Cybersecurity legislation is on the Senate floor this week, but widespread worry over the security of Americans’ personal information threatens the likelihood of the bill passing before the August recess.

Another question floating around among cybersecurity experts is more fundamental—will the bill actually improve computer security?

S. 754 is already vocally opposed by Sen. Ron Wyden (D-Ore.), who was the only member of the Senate Intelligence Committee to vote against the bill as it ultimately passed  the panel 14-1.

Wyden is not alone in voicing these concerns. Both Democrats and Republicans in the Senate, along with the Department of Homeland Security, harbor growing apprehensions. Keith Chu, Wyden’s press secretary, said Monday that there is a “strong and significant number” of senators from both parties who want to see amendments to the bill.

“Clearly there are members on both sides of the aisle who think there need to be a number of amendments,” he said.

In a press conference call on Friday, Wyden reiterated his worries that the bill “collects enormous amounts of personal information on Americans and has very little, if anything, to protect the privacy of the American people.”

Sen. Al Franken (D-Minn.) has also been outspoken regarding privacy and wants to see the introduction of amendments to address the concerns.

He believes it’s crucial that senators have a real opportunity to offer amendments, specifically ones that would address the standards for the removal of unnecessary personal information and the scope of the bill’s authorizations, according to a Franken aide.

The bill would provide liability protections to nongovernment entities that share electronic information with federal agencies that, in theory, could help protect from a cyberattack. The idea behind the measure is that increased communication would improve the ability of all to protect against cyberthreats.

However, there are concerns over the bill’s complicated new structure that includes any federal agency in the data sharing. Currently, only the Department of Homeland Security has access.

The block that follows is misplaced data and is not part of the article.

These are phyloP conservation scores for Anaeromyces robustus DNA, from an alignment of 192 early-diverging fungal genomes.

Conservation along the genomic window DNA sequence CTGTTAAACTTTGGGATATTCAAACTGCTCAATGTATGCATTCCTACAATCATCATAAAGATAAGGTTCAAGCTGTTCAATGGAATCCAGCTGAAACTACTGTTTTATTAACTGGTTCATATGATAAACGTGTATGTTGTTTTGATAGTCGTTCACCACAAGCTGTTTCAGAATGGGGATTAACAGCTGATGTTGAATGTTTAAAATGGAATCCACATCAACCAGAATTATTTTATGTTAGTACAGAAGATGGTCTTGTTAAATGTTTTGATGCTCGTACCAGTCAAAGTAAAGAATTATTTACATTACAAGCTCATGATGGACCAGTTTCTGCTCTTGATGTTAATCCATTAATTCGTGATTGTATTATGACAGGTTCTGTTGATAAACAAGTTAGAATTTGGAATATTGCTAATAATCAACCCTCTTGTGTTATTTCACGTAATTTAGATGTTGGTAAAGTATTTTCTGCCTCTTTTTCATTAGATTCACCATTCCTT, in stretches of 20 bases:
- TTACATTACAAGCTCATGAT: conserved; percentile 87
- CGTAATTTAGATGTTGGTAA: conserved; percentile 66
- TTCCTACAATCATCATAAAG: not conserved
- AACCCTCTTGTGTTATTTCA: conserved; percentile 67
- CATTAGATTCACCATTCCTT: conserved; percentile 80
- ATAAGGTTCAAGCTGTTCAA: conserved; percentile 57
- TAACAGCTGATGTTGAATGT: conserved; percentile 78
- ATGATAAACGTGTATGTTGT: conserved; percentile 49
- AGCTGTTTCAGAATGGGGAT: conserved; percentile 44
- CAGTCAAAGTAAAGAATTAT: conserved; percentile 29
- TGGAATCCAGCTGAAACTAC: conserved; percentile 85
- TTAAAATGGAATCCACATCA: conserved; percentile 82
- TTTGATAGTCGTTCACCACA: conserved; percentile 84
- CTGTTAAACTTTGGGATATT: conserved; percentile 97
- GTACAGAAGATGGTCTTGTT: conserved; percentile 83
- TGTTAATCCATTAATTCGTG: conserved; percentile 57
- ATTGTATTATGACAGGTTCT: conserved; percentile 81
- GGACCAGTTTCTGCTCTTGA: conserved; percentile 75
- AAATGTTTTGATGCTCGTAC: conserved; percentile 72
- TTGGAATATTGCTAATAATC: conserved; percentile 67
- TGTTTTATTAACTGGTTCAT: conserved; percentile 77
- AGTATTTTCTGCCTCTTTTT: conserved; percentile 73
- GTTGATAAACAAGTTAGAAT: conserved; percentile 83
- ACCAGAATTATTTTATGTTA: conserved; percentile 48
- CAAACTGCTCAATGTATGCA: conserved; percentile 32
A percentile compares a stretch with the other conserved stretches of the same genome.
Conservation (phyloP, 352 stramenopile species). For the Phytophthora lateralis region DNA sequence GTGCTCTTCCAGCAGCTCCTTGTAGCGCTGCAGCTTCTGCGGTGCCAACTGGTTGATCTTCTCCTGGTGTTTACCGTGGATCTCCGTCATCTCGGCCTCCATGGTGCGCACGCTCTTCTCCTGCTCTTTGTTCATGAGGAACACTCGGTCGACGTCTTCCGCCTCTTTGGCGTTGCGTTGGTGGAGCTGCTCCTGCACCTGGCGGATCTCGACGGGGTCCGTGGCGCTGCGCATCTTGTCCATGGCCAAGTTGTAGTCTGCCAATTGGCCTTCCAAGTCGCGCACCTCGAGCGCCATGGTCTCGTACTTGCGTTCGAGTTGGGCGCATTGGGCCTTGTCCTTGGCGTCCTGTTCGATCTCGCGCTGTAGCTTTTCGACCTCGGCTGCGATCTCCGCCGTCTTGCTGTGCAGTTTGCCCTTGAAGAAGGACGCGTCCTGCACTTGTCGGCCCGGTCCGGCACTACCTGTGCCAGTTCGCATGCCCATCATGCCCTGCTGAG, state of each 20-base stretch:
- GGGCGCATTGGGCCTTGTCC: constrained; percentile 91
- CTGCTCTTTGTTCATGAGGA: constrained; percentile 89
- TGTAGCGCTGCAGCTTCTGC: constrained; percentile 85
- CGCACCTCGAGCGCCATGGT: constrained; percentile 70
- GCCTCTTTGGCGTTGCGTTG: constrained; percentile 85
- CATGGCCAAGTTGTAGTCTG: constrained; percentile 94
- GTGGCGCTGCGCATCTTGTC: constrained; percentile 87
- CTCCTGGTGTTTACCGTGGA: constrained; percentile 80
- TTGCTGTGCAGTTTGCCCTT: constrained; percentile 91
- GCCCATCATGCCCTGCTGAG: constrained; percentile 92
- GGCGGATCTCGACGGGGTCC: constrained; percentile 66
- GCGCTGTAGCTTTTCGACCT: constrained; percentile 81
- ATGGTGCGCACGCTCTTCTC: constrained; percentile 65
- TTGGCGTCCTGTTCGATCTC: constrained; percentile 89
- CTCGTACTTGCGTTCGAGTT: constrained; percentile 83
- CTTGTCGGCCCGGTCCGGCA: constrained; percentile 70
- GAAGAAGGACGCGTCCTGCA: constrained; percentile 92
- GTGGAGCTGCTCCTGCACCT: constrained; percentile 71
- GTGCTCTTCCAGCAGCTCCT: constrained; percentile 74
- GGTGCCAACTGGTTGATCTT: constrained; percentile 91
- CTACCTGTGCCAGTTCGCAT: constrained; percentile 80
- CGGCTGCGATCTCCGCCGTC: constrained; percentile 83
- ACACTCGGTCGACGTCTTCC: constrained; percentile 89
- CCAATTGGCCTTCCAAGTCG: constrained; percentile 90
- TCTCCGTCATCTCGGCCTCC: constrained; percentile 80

And the bill has no language stipulating a filtering process to take out personal information in this information sharing process.

Franken released a July 31 letter on Monday from the Department of Homeland Security that expresses concerns that the bill would not only infringe on Americans’ privacy rights, but it would also fail to keep the country safe.

“While the Cybersecurity Information Sharing Act seeks to incentivize nonfederal sharing through a DHS portal, the bill’s authorization to share with any federal agency ‘notwithstanding any other provision law’ undermines that policy goal, and will increase the complexity and difficulty of a new information sharing program,” the DHS letter read.

Jonathan Mayer, a cybersecurity fellow at the Center for International Security and Cooperation at Stanford University, agrees that increased information sharing might not help improve cybersecurity.

“I’m exceedingly skeptical that information sharing legislation would meaningfully improve computer security,” he wrote in an email. “That appears to be the consensus among professional and academic computer security experts. Businesses already share threat information with each other, on a daily basis. The legal obstacles are negligible; federal communications privacy law already has several exceptions that allow protecting against attackers.”

Mayer went on to say that the Senate’s continued work in attempting to pass information sharing legislation since 2012 might be blocking lawmakers from solving cybersecurity needs in other ways.

He wrote, “The theory seems to be that, because Congress has been working on these proposals for years, they deserve to eventually pass. I think that perspective is backward.

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